Despite their attention to ceremony and detail, they were still unclean and unforgiven in God’s view; yet he commands them to change that, to clean themselves up and stop sinning. All the while God knows they are unable to do so even if they wanted to. So why the commands? To impress upon them yet again their need for God and his divine intervention in their lives. Without God’s help, they can in no way meet his expectations but they must seek his help.
Yahweh, the Covenant God commands his people to “ Come”, followed by “please”, commanding yet inviting them graciously and lovingly to take advantage of his offer of cleansing and forgiveness. It is as though God said to them, “Think about it; I, your covenant Lord am where I always have been, faithful to my covenant with you. I am ready to forgive, to cleanse you, to do all you cannot do for yourselves so that you can be reconciled to me. Think about it: if our relationship is broken, where must the fault lie?” God’s willingness to pardon left the blame lying squarely on them. Once again the Lord places before his people the choice to follow his ways and be blessed, or continue in rebellion and experience His judgment.
C. Social and moral decline v. 21-23
Things lead to things.
Just as Jesus 700 years in the future would weep and lament over Jerusalem, so the Father here exclaims over the tragic state of affairs to be found there. The city once faithful has become unfaithful; the center of justice has become a place where justice cannot be found. Although the Temple still stood in Jerusalem, worship there had become little more than idolatrous motions since the hearts of the people were bound to something other than God.
God’s people did not wake up one morning and for no apparent reason decide to forsake him and go their own way. It was a process over time during which their sinfulness increased gradually as they drifted away from truth and true worship. What was once pure, refined to remove impurities, had slowly transitioned into those very impurities and become worthless; in another picture, what was once pure and refreshing had gradually become diluted so it no longer resembled its original condition.
Just as this decline in social and moral practices occurred gradually, so it began with the leaders and worked its way down through the social ranks. Those who had the responsibility to do what was right, to maintain the cause of right, had become contributors to the problem as they both practiced injustice and failed to maintain justice in the city. Those charged with the task of acting as God’s agents to guard and nurture his people were doing just the opposite, acting as adversaries rather than allies of God himself.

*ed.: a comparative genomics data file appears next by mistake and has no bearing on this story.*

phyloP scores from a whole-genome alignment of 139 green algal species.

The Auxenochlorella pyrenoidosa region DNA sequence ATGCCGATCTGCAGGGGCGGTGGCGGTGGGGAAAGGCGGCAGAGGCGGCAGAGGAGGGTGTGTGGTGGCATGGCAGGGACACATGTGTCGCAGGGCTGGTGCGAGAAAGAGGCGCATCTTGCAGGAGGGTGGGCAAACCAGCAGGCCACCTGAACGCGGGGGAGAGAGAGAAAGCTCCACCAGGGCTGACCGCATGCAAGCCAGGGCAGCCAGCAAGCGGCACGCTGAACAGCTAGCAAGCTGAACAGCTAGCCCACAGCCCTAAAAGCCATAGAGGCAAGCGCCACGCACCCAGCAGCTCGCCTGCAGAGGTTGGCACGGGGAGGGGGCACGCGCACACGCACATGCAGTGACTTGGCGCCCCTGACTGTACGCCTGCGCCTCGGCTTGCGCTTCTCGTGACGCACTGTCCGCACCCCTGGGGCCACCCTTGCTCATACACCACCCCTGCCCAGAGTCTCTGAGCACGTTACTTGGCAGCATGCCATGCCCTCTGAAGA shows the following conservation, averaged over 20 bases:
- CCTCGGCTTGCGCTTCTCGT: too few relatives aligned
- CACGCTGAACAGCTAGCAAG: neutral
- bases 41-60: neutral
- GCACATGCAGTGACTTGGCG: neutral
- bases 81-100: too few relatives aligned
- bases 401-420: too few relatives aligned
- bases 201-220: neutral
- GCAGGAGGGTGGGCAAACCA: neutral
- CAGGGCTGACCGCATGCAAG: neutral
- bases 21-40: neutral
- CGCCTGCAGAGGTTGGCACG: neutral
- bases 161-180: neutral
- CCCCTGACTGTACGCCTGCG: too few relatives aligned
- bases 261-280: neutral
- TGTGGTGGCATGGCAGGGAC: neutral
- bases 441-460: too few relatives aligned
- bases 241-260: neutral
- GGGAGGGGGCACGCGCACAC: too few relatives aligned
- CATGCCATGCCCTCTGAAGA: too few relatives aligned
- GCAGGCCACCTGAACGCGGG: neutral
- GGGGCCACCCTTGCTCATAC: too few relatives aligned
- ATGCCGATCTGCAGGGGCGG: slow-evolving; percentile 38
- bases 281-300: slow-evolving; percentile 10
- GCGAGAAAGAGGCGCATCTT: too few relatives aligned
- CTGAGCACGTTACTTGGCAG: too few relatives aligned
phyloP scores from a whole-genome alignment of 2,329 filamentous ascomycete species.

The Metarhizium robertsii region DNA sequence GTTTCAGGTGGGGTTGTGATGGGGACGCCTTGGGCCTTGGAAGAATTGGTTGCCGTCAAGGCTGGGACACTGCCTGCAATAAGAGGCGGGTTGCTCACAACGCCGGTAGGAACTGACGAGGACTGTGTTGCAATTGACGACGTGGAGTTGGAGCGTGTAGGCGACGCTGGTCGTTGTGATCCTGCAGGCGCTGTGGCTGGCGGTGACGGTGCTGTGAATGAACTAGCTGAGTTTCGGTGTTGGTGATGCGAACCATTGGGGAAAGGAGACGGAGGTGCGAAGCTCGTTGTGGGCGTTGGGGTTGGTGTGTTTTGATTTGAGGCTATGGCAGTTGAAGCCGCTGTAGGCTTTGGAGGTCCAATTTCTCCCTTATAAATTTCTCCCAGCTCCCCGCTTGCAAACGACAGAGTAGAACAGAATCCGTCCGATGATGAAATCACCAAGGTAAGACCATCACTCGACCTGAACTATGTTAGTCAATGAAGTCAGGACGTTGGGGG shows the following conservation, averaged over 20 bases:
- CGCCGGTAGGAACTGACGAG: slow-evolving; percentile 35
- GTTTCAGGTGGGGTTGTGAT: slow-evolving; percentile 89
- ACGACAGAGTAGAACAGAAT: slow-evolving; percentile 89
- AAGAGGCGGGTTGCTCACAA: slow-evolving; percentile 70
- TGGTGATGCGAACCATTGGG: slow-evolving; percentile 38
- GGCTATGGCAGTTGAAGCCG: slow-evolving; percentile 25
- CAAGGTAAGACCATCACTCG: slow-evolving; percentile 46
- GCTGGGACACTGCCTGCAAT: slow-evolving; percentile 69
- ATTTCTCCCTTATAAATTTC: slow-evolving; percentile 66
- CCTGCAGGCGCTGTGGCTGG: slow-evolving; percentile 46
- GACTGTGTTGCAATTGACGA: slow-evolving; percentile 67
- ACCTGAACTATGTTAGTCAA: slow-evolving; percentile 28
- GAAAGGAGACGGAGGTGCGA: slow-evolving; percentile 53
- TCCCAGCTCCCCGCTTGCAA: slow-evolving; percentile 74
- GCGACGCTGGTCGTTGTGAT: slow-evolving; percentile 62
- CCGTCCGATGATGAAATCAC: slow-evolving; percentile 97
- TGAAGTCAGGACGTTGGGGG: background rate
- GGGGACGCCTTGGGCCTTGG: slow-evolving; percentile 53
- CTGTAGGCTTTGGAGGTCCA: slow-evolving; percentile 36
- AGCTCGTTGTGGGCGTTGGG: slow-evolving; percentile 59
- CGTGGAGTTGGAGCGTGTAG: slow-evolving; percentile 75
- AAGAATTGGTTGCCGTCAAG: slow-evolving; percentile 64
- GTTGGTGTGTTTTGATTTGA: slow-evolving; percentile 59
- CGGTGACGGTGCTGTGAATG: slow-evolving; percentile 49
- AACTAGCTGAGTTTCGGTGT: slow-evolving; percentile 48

D. God’s planned restoration v. 24-31
Divine power is required for change.
Since the trend has been in the wrong direction, God must intervene in order to restore his people and their city to its former state of splendor and obedience. While the outcome will be glorious for sure, the path to get there is a painful one: God will deal with his adversaries, he will see that justice is done, he will remove their impurities once again. So there will be no mistaking who it is that brings these purifying calamities on the covenant people, God identifies himself as the Master, the self-existent covenant God who sovereignly rules the armies of heaven, the almighty God who is the true God of Israel.
Although God’s indictment and plans will have fearsome consequences, yet there is a promise of hope in the prophet’s message – a promise of restoration and redemption, after a time of barrenness. The Holy City, the church, will be restored to its former position of favor and obedience, a place where righteousness and faithfulness will be the order of the day once again. Those who continue in their rebellion and try to resist will be destroyed; but, a remnant will be preserved as the Holy One of Israel judges his enemies and redeems his true covenant children.
There is a message here for our own day as well as that of Isaiah’s: those who repent will be redeemed while rebels and sinners will be destroyed. It was obvious to the faithful remnant of Isaiah’s day that the righteousness required for redemption was not something they possessed. Somehow, from some source still mysterious to them, righteousness as well as accompanying repentance must be given to them as a gracious gift from God. As Isaiah continued his prophetic ministry, more of the details would be revealed making it plain that the Promised One, the Messiah would be their means of redemption.
On this side of the cross, we recognize the Promised One as Jesus. May God give us repentant hearts and a desire to come to him for forgiveness, to ask him to do for us what we cannot do for ourselves. May God bind our hearts to him, that our worship not be merely external but rather the expression of hearts filled with love and gratitude for our Heavenly Father.